But not a great while after, there arrived a letter from the pastor, which announced to him the death of his mother. A cold caught during a short journey had brought on a fit of sickness, and a violent fever soon ended her fair life. Her death was serene and placid; in her last moments her mind came back perfectly clear; she thought of Theodore with quiet hope, and consoled and blessed the weeping Frederica. As to the outward arrangements of the family, she had, as it seems, purposely done nothing, and satisfied herself with confiding Frederica to the protection of the pastor, and giving some legacies to the most faithful of her servants. Some lines were added to the letter by Frederica, which betrayed a deep pain, but more composure than one might have expected from a giri of her sensitive mind. She also announced that she, by the advice of the pastor and physician, intended to pay a visit with a female friend to a distant aunt, and requested him to direct his letters to that place.

We do not undertake to describe the pain of Theodore. He was a tender son and a feeling man, and it may be imagined how such a blow would move him. The thought which chiefly pained him was, that his mother shortly before her death had been troubled by his conduct, and he tormented himself with the conjecture that the agitation of her mind which he had caused, might have contributed to her sickness, But the pastor and Frederica quieted his mind on this point, by assuring him that the departed had long spoken about him and his choice, with joyful confidence, and that even in her dying moments, she had felt no anxiety nor care on that account.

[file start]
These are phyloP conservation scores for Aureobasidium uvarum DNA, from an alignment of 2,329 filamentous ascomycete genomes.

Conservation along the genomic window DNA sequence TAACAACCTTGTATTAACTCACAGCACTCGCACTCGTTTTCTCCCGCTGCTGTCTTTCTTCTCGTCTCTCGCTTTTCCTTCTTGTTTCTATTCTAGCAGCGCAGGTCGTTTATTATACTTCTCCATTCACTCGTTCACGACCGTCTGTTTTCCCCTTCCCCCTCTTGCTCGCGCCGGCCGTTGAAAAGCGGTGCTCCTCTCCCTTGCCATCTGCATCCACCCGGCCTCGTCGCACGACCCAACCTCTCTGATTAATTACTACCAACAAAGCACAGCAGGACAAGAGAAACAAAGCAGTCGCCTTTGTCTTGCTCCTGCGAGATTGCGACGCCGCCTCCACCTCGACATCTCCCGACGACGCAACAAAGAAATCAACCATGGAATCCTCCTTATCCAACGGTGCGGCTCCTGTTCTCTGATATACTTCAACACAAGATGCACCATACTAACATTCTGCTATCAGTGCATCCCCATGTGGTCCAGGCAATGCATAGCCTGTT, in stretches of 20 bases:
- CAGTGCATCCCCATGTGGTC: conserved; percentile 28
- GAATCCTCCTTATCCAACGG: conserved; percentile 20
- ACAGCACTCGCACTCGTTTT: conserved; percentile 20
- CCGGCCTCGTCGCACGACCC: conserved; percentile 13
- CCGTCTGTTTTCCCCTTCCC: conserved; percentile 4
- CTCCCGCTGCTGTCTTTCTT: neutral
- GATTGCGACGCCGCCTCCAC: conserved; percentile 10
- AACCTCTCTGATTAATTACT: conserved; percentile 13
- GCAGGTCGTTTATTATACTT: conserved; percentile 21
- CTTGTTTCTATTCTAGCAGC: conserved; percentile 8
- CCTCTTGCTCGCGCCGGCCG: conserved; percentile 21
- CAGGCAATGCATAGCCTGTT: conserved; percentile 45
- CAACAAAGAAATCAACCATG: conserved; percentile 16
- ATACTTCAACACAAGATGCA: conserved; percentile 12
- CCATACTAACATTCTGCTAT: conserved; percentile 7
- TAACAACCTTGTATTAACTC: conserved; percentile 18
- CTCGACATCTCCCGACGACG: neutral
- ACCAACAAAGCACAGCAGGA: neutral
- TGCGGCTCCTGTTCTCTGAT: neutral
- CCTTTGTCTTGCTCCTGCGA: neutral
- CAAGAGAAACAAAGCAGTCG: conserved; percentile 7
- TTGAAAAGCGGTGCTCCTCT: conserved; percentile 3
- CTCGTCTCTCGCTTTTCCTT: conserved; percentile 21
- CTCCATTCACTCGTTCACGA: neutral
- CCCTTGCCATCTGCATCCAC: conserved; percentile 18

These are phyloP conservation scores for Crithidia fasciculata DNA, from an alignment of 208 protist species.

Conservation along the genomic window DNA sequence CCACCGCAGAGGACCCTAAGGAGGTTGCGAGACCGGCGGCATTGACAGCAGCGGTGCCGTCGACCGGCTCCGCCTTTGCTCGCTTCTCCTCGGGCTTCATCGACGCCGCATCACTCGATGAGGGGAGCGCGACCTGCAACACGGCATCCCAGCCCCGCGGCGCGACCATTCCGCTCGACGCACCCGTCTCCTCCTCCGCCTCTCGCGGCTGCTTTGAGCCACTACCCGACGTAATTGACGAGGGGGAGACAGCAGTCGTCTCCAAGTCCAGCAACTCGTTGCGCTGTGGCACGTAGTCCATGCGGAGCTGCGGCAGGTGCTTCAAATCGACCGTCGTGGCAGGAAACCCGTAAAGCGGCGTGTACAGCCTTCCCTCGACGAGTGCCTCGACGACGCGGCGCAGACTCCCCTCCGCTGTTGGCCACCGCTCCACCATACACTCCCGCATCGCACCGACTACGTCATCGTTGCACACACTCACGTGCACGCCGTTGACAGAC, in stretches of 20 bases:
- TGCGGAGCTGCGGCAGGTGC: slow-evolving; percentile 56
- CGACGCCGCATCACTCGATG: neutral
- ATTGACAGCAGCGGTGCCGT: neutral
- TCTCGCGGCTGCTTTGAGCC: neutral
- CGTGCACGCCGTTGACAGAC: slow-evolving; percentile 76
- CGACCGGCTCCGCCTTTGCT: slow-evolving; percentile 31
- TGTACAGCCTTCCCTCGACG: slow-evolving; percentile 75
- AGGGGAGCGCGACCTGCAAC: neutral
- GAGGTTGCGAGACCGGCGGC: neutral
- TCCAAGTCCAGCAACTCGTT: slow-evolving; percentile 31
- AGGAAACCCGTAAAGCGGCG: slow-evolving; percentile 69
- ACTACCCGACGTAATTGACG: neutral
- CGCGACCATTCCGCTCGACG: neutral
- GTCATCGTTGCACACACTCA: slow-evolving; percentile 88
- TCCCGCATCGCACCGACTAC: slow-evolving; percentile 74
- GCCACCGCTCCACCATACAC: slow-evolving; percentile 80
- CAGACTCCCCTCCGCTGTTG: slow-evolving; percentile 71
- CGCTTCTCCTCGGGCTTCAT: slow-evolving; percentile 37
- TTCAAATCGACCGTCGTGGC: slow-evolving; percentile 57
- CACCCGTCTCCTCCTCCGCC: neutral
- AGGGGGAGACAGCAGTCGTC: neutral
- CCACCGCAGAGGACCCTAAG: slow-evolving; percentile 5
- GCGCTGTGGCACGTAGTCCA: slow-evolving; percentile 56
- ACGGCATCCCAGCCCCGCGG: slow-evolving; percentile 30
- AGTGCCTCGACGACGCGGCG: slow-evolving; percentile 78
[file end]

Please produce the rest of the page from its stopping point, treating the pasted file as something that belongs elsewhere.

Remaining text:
Some time passed before Theodore could collect himself sufficiently to continue his studies. He was also anxious about Frederica, who was not happily situated with her aunt; but who did not wish to return to her desolate home in the village. Landeck, who, during Theodore's grief, had attached himself to him with great sympathy and kindness, took a deep interest in Frederica's welfare; and his inclination to her, which he had merely expressed of late by occasional allusions to her, now appeared in a more decided light. He confessed at last to his friend, that he had spoken to his father about his affection for Frederica, and hoped to gain his consent to the match. Theodore was terrified at the thoughts of introducing his sister also into the great circle of city life, and of leaving the family mansion wholly forsaken. Yet this event as regarded his sister, seemed to be the necessary consequence of his own step: about which he had nothing to reproach himself with; and he felt that he could do nothing to alter it.

In the meantime John, whose studies were finished, had returned home, in order to assist the old pastor in the church and school. Theodore could not part from him without great pain, and the last bond seemed to be broken which attached him to his dear home.